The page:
Just last month, Philadelphia Archbishop Charles J. Chaput revealed his decision to shutter the high schools and 45 elementary schools in June. Fund-raising saved 18 elementary schools, but the high schools appeared doomed until $12 million in donations and pledges poured in last week. Chaput announced Friday that all four would remain open. The reprieve speaks volumes about all the parents, students, and supporters who rallied to save the schools. The archbishop said nearly 20,000 financial donations were received, many from everyday working people.

Developer J. Brian O’Neill, who said he had promised his dying mother he would help the Roman Catholic Church, led the campaign and helped recruit 10 anonymous major donors. O’Neill’s involvement becomes even more extraordinary when one considers that he never attended any of the archdiocesan schools but is a strong believer in Catholic education.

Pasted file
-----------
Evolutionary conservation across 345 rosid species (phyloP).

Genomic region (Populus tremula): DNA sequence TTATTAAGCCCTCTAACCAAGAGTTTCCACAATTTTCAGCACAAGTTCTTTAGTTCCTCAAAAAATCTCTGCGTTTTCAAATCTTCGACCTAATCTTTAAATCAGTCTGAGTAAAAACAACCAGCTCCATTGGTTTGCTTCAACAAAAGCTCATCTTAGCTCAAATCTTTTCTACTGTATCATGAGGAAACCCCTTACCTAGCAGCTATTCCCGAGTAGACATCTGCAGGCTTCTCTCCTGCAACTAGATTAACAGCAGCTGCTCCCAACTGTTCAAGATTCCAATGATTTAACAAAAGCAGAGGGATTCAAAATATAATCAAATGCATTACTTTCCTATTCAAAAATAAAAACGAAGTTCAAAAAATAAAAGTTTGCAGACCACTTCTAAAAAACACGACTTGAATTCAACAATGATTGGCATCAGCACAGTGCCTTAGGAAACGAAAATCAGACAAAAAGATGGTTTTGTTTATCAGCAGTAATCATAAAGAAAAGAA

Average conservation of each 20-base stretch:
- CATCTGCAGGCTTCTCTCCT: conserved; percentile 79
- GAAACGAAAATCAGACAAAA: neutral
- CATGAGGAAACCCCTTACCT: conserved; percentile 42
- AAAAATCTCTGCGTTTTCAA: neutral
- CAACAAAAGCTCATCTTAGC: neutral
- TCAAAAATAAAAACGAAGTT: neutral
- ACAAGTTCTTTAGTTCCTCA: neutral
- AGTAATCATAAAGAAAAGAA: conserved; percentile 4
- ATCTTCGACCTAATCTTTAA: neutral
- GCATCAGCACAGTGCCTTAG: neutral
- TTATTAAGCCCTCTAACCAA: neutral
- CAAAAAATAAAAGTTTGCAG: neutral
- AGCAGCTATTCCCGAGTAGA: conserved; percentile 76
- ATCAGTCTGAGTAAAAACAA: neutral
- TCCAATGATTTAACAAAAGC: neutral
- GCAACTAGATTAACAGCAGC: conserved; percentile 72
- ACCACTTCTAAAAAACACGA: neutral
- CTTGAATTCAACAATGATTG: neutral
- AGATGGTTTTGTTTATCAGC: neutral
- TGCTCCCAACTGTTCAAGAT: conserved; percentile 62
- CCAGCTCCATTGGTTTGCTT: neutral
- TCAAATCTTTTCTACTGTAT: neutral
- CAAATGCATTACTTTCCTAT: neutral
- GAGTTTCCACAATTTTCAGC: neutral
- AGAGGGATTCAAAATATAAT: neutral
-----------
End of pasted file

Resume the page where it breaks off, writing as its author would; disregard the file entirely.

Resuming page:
Inquirer Editorial Board @ 3:00 AM  Permalink | 0 comments
POSTED: Tuesday, February 28, 2012, 2:00 AM

Being the nation’s third-largest egg producer means Pennsylvania should pay close attention to a proposal in Congress to improve the living conditions of egg-laying chickens. The state, though, has not yet joined the movement to ban so-called battery cages, which can house as many as 11 hens in a space little bigger than a microwave oven. That’s an image that should spoil your breakfast.

Ohio, Michigan, and California, where voters in a 2008 referendum mandated hens have enough room to stretch their wings, have banned new battery cages. The Humane Society of the United States and the United Egg Producers trade group are also pushing for more humane standards.

The congressional legislation that has resulted from this unusual alliance shows a good balance between real-world egg-production practices and the idealistic goal of free-range chicken farming. It calls for replacing conventional cages, but only over a lengthy phase-in period stretching out 15-18 years, and with financial protections that allow farmers to fully depreciate existing equipment.